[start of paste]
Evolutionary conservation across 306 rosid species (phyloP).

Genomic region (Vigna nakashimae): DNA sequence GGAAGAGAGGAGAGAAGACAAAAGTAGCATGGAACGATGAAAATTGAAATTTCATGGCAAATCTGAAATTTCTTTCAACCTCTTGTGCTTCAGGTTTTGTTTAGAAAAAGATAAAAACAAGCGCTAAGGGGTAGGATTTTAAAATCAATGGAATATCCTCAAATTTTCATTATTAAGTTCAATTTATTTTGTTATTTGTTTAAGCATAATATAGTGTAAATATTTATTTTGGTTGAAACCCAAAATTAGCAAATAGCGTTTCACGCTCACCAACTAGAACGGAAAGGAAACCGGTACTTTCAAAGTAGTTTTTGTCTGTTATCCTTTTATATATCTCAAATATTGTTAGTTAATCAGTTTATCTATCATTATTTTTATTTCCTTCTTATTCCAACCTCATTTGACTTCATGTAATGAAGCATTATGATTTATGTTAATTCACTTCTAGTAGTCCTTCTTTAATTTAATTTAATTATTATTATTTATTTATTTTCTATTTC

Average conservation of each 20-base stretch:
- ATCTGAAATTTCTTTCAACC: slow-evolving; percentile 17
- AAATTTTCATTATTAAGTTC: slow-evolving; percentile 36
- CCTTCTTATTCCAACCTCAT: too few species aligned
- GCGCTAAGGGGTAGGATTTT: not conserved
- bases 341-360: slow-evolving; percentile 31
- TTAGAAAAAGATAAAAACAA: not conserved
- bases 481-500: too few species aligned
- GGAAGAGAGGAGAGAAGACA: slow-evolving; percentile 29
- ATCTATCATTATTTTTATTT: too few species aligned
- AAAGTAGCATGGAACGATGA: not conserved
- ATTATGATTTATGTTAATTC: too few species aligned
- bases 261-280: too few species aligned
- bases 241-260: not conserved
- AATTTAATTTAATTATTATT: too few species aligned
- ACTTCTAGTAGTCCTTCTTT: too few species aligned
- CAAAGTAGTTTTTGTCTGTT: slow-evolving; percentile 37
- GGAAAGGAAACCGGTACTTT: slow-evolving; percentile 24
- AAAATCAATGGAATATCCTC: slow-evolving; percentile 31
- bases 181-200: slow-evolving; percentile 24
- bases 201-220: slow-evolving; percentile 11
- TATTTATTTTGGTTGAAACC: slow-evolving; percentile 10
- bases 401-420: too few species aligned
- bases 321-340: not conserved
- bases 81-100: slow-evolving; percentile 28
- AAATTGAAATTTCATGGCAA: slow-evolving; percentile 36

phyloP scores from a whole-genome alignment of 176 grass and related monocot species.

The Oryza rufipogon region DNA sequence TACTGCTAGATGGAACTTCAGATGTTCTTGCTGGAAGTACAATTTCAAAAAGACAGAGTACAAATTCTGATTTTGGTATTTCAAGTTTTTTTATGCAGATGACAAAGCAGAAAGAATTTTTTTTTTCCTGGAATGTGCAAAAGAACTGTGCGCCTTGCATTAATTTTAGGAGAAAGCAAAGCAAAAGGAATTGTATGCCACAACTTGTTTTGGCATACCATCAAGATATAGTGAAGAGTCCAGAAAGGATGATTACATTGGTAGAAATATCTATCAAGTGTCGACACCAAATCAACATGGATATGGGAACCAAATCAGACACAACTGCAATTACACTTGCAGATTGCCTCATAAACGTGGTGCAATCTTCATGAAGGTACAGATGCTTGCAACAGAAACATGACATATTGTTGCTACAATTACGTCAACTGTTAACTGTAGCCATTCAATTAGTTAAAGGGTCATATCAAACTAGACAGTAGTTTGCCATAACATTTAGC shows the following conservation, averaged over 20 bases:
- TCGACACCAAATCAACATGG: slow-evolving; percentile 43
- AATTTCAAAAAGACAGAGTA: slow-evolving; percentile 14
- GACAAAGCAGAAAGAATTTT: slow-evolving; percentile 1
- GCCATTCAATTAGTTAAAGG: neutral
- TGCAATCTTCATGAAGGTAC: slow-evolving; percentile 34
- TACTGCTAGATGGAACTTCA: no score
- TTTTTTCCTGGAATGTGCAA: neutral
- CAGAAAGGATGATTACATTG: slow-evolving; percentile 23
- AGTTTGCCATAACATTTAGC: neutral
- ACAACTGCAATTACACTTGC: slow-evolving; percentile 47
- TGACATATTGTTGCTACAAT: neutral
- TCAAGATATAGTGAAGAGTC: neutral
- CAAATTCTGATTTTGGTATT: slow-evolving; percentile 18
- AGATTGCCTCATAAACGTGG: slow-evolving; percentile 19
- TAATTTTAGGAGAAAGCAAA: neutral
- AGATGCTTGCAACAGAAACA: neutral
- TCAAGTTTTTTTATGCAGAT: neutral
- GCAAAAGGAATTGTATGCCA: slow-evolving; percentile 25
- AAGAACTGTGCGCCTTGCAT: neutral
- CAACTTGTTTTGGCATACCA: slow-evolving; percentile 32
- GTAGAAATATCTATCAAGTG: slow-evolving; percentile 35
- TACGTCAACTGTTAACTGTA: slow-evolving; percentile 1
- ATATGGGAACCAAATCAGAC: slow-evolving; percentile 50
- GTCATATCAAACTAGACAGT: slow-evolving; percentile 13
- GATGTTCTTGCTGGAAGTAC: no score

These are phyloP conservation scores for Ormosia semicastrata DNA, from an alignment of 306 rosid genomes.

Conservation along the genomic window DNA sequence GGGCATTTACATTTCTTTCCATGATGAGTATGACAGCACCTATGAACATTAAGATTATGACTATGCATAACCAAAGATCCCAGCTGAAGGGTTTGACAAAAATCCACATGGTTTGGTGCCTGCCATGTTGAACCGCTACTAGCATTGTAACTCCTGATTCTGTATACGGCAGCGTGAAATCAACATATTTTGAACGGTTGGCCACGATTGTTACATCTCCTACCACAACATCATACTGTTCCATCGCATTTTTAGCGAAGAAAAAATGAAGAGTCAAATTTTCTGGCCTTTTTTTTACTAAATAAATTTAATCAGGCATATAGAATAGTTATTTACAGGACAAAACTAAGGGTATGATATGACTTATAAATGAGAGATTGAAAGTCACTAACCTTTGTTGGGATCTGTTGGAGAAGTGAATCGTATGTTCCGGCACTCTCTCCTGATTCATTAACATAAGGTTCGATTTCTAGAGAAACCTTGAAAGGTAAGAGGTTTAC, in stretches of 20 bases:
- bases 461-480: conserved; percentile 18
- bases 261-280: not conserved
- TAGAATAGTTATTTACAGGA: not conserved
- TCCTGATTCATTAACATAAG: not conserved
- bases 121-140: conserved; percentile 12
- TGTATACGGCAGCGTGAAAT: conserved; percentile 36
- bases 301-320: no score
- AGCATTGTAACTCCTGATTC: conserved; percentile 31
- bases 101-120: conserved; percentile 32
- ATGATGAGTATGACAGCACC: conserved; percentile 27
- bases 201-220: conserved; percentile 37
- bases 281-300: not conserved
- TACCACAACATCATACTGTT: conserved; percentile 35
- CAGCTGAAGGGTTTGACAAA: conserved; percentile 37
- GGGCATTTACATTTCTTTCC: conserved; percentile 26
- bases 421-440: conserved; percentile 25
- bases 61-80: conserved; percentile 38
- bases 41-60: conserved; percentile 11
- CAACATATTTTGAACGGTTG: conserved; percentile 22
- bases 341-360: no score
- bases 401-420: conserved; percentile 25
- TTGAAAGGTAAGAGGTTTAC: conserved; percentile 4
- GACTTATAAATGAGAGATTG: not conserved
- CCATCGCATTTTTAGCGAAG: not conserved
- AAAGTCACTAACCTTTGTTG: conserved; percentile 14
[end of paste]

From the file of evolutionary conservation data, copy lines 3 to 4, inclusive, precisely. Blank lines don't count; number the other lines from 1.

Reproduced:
Average conservation of each 20-base stretch:
- ATCTGAAATTTCTTTCAACC: slow-evolving; percentile 17